“Now the attention which one pays to things is not passive, but they correspond to an activity and an inner meaning. We do not take the world as it is, but as we are. It is not the picture of the world that is in us, (rather) it is our own picture. It is not the world that is in us, but it is what we have chosen” – Maria Montessori, The California Lectures

A lot is usually spoken about freedom in Montessori environments but less is understood about choice.

What is choice and how do we learn to choose wisely?

We choose based on our past experiences. Our  experiences offer us the knowledge of what is right to choose and what is not.

We can only give children opportunities to experience. We cannot go through the experience on their behalf.

In Montessori schools, these experiences are offered in terms of presentations. A child can work on any material that has been shown to them at least once. That’s the opportunity of experience. There is no force to experience it but an invitation to do so; and almost always, a child will grab such an opportunity.

Now the child has a repertoire of experiences to choose from and has to pick the one he will do. This ability to choose is not something that is just inbuilt in the child but develops slowly through deliberate work and experiencing the consequences of such work.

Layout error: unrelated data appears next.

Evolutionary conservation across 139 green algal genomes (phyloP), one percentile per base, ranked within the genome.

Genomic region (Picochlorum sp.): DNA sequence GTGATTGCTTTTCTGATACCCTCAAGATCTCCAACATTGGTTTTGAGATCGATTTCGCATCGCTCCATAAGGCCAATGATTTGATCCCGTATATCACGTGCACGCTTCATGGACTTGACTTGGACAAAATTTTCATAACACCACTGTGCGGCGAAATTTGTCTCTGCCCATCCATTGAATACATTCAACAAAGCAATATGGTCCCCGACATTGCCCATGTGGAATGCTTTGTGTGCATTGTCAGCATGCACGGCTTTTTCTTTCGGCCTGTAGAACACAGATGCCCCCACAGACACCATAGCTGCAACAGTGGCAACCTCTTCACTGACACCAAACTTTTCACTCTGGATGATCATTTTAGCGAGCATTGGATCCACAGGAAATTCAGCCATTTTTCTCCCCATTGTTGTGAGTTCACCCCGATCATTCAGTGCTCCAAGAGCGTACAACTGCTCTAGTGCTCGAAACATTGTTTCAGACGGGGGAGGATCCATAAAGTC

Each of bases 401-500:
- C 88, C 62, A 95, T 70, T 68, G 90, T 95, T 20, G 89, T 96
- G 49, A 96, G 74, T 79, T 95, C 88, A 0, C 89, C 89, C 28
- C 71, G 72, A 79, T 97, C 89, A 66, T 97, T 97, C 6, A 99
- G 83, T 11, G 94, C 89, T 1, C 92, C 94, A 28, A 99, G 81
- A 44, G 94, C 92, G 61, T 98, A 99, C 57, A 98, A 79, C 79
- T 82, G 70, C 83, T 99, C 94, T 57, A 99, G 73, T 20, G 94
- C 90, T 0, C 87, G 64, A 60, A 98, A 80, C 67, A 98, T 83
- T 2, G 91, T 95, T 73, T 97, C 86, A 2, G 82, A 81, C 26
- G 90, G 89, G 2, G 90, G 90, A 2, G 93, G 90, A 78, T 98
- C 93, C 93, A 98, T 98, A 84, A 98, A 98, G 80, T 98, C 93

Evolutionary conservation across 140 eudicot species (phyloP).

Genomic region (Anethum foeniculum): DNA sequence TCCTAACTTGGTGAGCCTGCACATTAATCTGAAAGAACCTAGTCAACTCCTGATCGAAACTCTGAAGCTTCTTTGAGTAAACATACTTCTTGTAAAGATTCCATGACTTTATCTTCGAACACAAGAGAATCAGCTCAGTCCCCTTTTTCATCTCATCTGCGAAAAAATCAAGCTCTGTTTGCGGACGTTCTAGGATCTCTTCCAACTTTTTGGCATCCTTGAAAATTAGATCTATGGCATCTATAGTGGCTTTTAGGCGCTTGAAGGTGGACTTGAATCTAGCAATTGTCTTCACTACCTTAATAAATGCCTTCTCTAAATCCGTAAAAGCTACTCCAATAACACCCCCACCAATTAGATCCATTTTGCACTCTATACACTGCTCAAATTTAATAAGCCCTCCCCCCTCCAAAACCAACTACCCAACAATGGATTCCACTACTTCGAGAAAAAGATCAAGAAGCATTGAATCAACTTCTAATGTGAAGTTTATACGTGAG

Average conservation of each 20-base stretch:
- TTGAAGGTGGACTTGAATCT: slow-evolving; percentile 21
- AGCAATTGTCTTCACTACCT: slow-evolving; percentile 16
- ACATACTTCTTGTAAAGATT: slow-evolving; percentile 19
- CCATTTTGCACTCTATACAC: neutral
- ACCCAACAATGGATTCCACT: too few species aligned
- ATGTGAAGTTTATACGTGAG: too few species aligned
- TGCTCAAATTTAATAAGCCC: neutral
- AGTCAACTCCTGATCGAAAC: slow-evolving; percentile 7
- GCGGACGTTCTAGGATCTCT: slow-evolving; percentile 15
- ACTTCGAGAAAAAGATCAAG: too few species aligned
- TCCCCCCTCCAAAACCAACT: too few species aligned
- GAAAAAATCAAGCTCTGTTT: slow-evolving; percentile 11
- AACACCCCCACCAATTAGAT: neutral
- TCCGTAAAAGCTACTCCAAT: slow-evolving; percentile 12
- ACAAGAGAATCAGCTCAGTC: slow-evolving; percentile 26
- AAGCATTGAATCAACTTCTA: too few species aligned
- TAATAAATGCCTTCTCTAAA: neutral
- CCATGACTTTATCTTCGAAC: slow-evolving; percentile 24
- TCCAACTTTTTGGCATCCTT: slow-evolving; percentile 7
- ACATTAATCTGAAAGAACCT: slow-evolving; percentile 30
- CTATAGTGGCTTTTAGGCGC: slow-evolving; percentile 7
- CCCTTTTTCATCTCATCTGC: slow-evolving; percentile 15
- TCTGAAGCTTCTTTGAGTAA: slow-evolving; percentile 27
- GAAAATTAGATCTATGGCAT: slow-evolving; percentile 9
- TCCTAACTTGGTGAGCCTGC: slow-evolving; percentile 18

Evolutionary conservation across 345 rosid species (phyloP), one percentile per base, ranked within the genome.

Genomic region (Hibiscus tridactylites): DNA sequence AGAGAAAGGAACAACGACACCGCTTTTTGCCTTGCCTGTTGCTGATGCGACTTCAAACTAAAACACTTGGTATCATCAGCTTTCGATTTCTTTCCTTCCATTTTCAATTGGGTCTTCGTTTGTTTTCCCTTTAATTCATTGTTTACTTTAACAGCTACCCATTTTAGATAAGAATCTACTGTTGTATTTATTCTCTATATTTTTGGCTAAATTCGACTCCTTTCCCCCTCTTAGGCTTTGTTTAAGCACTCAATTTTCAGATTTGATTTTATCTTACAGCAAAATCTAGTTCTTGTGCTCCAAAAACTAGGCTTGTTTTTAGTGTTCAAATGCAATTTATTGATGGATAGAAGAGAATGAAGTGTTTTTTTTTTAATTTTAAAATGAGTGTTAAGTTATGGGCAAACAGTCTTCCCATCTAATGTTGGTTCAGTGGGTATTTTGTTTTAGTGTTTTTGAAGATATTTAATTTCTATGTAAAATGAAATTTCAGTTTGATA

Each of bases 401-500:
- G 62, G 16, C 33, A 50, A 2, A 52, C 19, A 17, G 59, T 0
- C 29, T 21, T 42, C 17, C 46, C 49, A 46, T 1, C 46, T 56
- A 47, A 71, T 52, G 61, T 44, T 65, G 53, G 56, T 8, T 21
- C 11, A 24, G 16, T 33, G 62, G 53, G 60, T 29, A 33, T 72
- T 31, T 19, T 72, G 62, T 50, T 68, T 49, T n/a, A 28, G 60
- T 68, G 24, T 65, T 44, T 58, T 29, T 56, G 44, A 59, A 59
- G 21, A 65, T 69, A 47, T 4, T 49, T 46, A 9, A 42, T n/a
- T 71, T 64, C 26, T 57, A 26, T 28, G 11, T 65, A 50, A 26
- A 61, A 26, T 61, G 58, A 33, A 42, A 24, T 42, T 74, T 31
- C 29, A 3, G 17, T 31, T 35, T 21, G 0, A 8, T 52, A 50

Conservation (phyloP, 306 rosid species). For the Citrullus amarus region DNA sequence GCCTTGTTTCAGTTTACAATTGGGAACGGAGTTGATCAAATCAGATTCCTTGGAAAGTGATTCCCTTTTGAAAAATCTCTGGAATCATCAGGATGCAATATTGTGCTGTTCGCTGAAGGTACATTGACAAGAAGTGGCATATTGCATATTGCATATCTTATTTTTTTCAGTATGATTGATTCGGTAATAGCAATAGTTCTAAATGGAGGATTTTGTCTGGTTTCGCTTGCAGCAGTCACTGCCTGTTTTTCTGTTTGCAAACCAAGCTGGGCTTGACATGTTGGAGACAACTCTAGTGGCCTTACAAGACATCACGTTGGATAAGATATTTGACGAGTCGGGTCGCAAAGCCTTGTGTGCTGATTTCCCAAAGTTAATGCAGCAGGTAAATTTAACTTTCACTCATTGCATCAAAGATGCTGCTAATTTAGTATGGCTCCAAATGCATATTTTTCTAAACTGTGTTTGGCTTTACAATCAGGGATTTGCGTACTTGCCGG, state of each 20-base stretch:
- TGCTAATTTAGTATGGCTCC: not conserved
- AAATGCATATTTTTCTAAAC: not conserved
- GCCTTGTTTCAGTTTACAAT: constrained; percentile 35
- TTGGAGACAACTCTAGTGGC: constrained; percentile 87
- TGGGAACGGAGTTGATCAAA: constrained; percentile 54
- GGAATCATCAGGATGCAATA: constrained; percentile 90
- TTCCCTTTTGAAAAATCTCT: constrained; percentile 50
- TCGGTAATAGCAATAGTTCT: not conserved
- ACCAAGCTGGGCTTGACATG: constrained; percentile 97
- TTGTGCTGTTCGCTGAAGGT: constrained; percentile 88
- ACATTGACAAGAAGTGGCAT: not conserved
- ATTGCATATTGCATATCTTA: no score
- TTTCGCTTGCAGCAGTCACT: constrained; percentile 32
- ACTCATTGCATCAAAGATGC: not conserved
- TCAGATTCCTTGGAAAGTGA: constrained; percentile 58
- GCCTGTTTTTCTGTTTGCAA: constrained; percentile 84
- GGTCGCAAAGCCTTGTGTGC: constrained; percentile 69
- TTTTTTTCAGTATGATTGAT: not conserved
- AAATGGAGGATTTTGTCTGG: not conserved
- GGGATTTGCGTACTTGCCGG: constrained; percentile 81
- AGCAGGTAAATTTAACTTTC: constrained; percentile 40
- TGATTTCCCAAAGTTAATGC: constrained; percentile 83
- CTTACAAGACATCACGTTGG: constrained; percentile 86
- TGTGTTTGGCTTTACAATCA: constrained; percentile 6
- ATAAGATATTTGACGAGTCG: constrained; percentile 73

In the flower arrangement activity, one child might choose the biggest and brightest coloured flower; while another might choose the smallest and dullest ones, maybe hoping that the smallest buds will bloom. The choices are made by the individual child and will vary for each child. How are we to say then that each child will learn the same thing from the same material?

It is the choices that make us who we are. We must have the opportunity and freedom to make our choices. Then no one else will be responsible for our happiness but ourselves.